This week, the top four airlines in the US, according to Airfarewatchdog.com, are American Airlines, JetBlue, Delta and Southwest. The reason that these four airlines have a monopoly on most inter-city flights is because they are the only airlines that can afford to pay their employees enough to afford to buy airline tickets.
The past several years have been anything but kind to the major airlines. While the industry has struggled in general, it’s been especially tough for United, American, Delta and Southwest, who have seen their stock prices dive along with the recovery from the Great Recession. Now, they’re getting hit with a wave of new lawsuits.
The good news: Major US airlines are spending $1.65 billion more than last year to provide you with a safe, secure and comfortable travel experience. The bad news: None of it is actually getting where it’s going.. Read more about airline bailout 2023 and let us know what you think.
Sen. Maria Cantwell (D-WA) wrote to the CEOs of six U.S. airlines on Friday, asking them to explain the $54 billion Congress granted them last year, citing labor shortages and delayed – or canceled – flights when travel resumed.
Cantwell is also the head of the Senate Commerce Committee, which has a lot of influence.
‘What was the money for if there are labor shortages, and how do you account for it since it was understood that the receipt of such money was dependent on no layoffs?’ she wrote to the CEOs of American, Delta, JetBlue, Southwest, Republic, and Allegiant airlines.
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Cantwell will undoubtedly get a response, but she wasn’t waiting for it and instead offered her own perspective.
Senator Feinstein stated that she is “concerned that, at best, the airlines have badly managed their marketing of flights and workforce as more people fly, and, at worst, they have failed to fulfill the purpose of public financing and prepare for the increase in travel that we are currently seeing.”
By the end of the month, the senator also wants a staff briefing from each of the airlines.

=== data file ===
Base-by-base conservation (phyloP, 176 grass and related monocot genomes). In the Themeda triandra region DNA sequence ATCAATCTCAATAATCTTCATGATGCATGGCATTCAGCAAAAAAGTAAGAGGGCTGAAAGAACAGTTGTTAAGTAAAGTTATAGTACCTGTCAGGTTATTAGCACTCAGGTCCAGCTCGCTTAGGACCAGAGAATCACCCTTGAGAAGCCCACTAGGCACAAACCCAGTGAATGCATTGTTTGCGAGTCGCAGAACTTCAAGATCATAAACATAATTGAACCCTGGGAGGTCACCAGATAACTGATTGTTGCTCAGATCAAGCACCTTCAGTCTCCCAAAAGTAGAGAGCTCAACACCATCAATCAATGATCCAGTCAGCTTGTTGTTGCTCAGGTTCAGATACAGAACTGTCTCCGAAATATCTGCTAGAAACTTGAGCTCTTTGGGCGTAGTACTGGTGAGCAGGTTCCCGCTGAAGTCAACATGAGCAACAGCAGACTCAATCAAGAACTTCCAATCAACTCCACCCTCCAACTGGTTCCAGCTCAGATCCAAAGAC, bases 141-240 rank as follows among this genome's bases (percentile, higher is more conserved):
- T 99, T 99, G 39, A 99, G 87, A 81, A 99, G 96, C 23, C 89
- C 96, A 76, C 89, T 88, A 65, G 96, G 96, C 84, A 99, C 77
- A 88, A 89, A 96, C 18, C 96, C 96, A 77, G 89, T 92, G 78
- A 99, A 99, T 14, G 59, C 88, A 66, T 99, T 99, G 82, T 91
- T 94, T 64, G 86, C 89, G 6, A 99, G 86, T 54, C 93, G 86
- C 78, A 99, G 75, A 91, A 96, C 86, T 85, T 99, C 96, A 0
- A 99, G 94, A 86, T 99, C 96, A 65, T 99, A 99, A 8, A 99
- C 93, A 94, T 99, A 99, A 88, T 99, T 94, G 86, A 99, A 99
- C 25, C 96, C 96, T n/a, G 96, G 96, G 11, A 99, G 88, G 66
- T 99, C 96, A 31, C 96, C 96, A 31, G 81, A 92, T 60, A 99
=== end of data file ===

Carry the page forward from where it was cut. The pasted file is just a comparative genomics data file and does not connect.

Congress established the Payroll Maintain Program at the request of the airline industry to give loans to airlines to support worker salaries and benefits. Employee layoffs, forced furloughs, and pay cutbacks were prohibited under the three rounds of billions in government payroll assistance for the airline sector.
Airlines, on the other hand, discovered a way around this. During gaps in government assistance, a number of carriers furloughed workers. To save even more money, airlines offered voluntary buyout and early retirement packages, as well as asking employees to take unpaid or low-paid leave.
Now that the majority of Americans have been vaccinated and the nation has reopened, leisure flights and reservations are returning to pre-pandemic levels, and airlines have started bringing back employees who had taken voluntary leave during the outbreak.
“This alleged labor shortfall goes contrary to the (Payroll Support Program’s) purpose and spirit, which was to allow airlines to weather the pandemic while keeping workers on the payroll so that the sector could capitalize on a recovery in demand,” Cantwell wrote.
The airlines were contacted by CNN for comment on the letters. Southwest was the only airline to respond, saying it is “staffed for what we’re flying and flying for what we’re staffed…. We’re fortunate to have been the only major airline to maintain service at every U.S. airport we served prior to the pandemic, and to have used Congressional Payroll Support to maintain staffing (continuing a 50-year history of no layoffs, no furloughs) to support both that conti
United Airlines has been fined $8,000 by the FAA for failing to report serious incidents, like the loss of a giant passenger jet engine, during a pilot training session. Canada’s WestJet has also been fined $8,000 for failing to report an incident in a similar training session. The two incidents, occurring in separate incidents in October of last year, show that American Airlines is also not reporting incidents during its training flights. It is now requiring its employees to report any potential incidents during training or while operating a commercial flight.. Read more about airline bailout 2001 and let us know what you think.
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